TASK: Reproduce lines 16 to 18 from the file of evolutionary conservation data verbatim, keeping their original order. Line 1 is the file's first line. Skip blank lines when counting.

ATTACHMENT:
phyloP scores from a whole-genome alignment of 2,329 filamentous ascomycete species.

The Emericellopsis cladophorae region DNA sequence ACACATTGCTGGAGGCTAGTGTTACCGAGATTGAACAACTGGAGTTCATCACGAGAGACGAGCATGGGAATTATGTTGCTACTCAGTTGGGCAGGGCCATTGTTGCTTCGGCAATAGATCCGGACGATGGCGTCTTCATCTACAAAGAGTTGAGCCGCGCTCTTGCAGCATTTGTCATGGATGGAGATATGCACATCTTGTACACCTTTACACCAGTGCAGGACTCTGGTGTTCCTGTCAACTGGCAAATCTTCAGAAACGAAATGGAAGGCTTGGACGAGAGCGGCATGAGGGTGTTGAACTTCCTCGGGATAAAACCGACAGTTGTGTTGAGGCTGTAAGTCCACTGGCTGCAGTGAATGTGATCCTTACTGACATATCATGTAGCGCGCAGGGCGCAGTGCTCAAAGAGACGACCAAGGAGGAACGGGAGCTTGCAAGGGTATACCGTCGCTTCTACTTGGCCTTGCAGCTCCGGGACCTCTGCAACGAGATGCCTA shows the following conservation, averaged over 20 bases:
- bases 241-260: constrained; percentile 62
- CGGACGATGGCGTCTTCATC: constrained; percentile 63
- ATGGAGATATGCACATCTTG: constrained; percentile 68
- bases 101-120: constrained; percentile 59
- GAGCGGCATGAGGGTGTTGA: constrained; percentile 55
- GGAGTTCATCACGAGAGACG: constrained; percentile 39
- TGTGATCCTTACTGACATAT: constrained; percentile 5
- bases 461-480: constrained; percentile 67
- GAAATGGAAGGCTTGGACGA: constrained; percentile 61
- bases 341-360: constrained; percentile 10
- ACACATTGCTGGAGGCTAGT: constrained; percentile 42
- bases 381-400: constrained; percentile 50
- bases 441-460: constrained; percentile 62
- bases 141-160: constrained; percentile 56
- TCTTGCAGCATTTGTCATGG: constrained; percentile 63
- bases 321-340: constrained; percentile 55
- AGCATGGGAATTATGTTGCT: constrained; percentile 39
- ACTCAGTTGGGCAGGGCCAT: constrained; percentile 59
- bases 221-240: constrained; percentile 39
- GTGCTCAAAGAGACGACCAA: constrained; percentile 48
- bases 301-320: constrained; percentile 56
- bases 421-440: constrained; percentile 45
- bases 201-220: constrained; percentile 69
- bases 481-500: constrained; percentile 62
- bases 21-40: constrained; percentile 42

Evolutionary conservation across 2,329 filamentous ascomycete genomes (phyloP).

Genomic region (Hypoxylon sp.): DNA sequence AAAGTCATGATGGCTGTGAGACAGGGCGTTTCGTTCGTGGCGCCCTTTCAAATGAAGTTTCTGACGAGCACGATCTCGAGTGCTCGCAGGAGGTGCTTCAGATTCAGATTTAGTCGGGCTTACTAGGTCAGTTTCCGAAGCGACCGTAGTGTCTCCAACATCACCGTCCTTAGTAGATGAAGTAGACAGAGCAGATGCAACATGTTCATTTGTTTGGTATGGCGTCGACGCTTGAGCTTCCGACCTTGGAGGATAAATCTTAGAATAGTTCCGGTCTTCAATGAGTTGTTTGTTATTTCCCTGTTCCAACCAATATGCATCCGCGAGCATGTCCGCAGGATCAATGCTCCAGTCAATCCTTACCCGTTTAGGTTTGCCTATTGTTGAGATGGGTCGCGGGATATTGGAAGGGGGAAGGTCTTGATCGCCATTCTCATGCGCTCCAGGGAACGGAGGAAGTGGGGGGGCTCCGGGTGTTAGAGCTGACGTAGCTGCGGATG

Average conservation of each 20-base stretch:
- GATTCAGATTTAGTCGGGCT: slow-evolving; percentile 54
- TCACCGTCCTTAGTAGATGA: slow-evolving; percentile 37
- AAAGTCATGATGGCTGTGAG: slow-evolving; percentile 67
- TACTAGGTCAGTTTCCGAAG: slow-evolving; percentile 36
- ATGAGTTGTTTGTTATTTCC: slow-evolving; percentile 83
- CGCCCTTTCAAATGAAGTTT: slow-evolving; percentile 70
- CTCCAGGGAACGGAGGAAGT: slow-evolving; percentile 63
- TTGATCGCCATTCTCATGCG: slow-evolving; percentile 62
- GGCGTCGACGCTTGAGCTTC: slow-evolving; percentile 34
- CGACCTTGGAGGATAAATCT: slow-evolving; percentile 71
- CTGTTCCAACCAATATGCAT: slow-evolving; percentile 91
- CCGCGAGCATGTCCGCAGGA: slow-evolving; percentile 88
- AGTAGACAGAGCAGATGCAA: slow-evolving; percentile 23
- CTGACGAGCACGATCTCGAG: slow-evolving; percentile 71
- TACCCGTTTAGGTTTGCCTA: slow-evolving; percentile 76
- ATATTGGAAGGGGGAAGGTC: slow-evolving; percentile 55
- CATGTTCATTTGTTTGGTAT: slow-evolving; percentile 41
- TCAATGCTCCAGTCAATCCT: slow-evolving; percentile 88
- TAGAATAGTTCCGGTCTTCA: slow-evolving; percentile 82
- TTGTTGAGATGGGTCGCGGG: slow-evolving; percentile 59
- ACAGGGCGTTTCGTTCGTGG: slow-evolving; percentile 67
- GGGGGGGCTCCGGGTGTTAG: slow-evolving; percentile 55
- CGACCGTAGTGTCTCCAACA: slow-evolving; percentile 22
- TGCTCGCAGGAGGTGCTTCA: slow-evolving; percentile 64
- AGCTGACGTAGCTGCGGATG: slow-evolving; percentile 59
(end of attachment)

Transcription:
- bases 141-160: constrained; percentile 56
- TCTTGCAGCATTTGTCATGG: constrained; percentile 63
- bases 321-340: constrained; percentile 55